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Contributors
Nina Cassian ("Youthing"") is the author of Take My Word for It, a collection of poems, to be published next year.

Mark Derr ("To Whale or Not to Whale") is a poet and a journalist. His most recent book, Dog's Best Friend: Annals of the Dog-Human Relationship, was published in June.

Matthew Gurewitsch ("Maria, Not Callas") is a cultural essayist and lecturer in New York City.

Garrison Keillor ("Talk Radio") is the host of the Public Radio International show A Prairie Home Companion. His story in this issue is adapted from his book Wobegon Boy, to be published by Viking Penguin this month.

William Langewiesche ("Slam and Jam") is a contributing editor of The Atlantic Monthly. He is the author of Sahara Unveiled (1996) and has just completed Inside the Sky, a travel book about flying.

Tom LeClair ("An Underhistory of Mid-Century America") teaches modern literature at the University of Cincinnati. His most recent book is a novel, Passing Off (1996).

John Maggard (cover art) lives in Cincinnati, Ohio, and is the designer of the mini-marathon poster for the American Heart Association. His work has often won recognition from the Society of Illustrators.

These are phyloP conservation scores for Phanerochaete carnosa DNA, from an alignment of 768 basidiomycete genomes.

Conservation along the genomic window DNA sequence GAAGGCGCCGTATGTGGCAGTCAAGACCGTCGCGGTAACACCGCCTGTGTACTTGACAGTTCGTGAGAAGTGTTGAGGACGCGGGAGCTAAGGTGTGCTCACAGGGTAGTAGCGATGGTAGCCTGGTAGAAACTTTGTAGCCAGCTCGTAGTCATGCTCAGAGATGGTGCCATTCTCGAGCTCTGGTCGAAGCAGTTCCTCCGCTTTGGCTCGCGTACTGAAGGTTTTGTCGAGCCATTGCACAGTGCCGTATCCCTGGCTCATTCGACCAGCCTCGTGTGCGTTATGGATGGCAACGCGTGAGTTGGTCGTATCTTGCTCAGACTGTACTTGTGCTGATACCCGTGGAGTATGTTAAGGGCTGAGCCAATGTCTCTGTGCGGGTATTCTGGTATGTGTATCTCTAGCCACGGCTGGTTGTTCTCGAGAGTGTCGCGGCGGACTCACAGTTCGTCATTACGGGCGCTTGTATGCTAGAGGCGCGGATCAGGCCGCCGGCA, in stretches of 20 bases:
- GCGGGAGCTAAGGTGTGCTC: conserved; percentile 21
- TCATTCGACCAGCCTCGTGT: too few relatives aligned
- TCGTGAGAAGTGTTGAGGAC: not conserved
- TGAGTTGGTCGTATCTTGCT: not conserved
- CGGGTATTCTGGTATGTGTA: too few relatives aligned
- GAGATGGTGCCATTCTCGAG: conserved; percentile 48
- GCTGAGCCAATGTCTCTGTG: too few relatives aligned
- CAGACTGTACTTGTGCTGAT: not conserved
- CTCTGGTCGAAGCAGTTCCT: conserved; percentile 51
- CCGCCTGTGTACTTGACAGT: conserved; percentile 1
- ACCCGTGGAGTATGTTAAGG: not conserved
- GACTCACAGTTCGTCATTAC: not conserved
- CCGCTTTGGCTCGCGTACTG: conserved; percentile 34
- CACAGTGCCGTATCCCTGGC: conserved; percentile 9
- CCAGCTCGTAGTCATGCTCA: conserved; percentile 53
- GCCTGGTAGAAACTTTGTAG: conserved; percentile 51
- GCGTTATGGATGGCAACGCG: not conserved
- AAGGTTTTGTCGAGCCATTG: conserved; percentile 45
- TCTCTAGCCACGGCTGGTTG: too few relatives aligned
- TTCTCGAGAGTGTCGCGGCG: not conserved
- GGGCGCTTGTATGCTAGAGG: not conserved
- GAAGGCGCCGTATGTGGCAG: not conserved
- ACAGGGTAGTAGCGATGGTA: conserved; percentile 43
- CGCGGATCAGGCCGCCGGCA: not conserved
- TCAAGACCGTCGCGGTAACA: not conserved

William Matthews ("Dire Cure") is a professor of English at City College, in New York. His latest collection of poems, Time & Money (1995), received the National Book Critics Circle Award.

Robert Morgan ("Option") is a professor of English at Cornell University and the author of several books, including Green River: New and Selected Poems (1991) and The Truest Pleasure (1995), a novel.

Phyllis Rose ("The Music of Silence") is a professor of English at Wesleyan University. Her essay in this issue appears in somewhat different form in her book The Year of Reading Proust: A Memoir in Real Time, to be published by Scribner this month.

Francine Russo ("Can the Government Prevent Divorce?") writes frequently on human behavior and the law. Her work has appeared in The New York Times Magazine and other national publications.

Witold Rybczynski ("Keeping the Modern Modern") is the Martin and Margy Meyerson Professor of Urbanism at the University of Pennsylvania. His most recent book is City Life: Urban Expectations in a New World (1995).

Peter Schrag ("The Near-Myth of Our Failing Schools") writes frequently on education and politics. He is the author of Paradise Lost: The California Experience and the American Future, to be published next spring.

Lawrence Weschler ("An Anatomy Lesson") is the author of Mr. Wilson's Cabinet of Wonder (1995). He is at work on a book titled Vermeer in Bosnia, about the aftermath of the recent wars in the former Yugoslavia.


Copyright © 1997 by The Atlantic Monthly Company. All rights reserved.
The Atlantic Monthly; October 1997; Contributors; Volume 280, No. 4; page 8.

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